Add one more thing to the stockpile list while life grinds to a halt for coronavirus: books.
Following Gov. Mike Dunleavy’s announcement of statewide school closures, the City and Borough of Juneau has closed public facilities, too, until the end of the month, including Juneau’s public libraries.
But on the last day before the closure, things seemed pretty normal at Juneau’s downtown branch. It seemed a little busier than you might expect on a sunny Sunday afternoon, but a lot of people were there to stock up on books for while they’re potentially stuck at home due to workplace and school closures taking effect Monday morning.
But a few things were already different. There’s usually a pile of giant stuffed animals in the story time corner.
Librarian Kathy Ward said they had to put them all away.
“Because they’re very difficult to clean, and they got a lot of use. When this all dies down, they’ll be back out for people to play with,” she said.
“I’m going to miss the snake,” she adds. “The snake’s been my pal for 20 years.”
Ward says that everyone can hang on to their books until the library reopens on March 31 — regardless of due dates — and there are no fines while they’re closed.
Also, they won’t cancel anyone’s holds that were placed before the closure. Patrons can pick those up when the library opens again. And library staff will still be working during the closure. So you can still call or email a librarian and get a thoughtfully researched answer.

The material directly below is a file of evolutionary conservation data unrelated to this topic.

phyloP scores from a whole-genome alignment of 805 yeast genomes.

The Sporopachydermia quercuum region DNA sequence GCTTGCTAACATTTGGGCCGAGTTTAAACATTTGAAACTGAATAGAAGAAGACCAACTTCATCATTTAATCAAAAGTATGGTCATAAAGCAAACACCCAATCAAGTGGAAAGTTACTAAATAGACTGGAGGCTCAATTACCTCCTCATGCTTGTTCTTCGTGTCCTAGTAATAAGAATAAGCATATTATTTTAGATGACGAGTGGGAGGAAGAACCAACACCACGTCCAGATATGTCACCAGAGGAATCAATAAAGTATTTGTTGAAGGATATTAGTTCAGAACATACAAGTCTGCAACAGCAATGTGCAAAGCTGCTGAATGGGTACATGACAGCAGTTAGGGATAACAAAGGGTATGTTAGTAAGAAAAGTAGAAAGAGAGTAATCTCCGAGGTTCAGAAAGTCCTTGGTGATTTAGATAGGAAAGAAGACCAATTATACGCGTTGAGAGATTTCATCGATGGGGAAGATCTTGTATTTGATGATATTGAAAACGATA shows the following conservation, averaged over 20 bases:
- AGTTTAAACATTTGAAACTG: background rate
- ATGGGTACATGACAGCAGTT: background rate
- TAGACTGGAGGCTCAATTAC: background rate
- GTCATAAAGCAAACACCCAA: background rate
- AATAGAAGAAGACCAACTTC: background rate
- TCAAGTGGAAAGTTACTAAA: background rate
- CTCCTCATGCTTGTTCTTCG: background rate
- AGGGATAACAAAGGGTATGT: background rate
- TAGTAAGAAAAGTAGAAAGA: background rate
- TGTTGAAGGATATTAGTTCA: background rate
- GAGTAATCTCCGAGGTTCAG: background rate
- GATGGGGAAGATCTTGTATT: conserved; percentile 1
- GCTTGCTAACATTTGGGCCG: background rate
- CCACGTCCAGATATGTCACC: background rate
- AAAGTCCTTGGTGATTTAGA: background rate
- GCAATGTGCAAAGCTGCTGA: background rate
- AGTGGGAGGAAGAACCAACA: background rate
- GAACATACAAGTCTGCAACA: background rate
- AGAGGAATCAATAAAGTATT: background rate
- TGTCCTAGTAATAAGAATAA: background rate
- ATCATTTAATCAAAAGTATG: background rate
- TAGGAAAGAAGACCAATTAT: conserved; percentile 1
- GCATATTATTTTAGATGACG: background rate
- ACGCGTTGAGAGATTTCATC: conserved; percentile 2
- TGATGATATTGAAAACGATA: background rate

It was the adults that made the library feel busy on Sunday. For instance, all of the library’s public computers were being used.
But for the kids, it felt like business as usual.
Seven-year-old Zoe Bliss was starting to read a few pages from her very tall stack of books. Her mom, Taryn Bliss, works in public health and is happy to roll with the punches while things slow down in Juneau.
“You know, we all have our responsibility to our community and to our high-risk populations and our health care system to do what we can,” she said. “And sometimes that means just pressing pause.”
Eight-year-old Leo checked out a multi-disk set of audio Dr. Seuss books. And his bag was full of Lego books, which you might assume are prep for school being closed.
“We’re homeschooled,” he said. “So we have school everyday.”
Turns out that’s how many books he always checks out. It’s good to know that life feels totally normal to someone.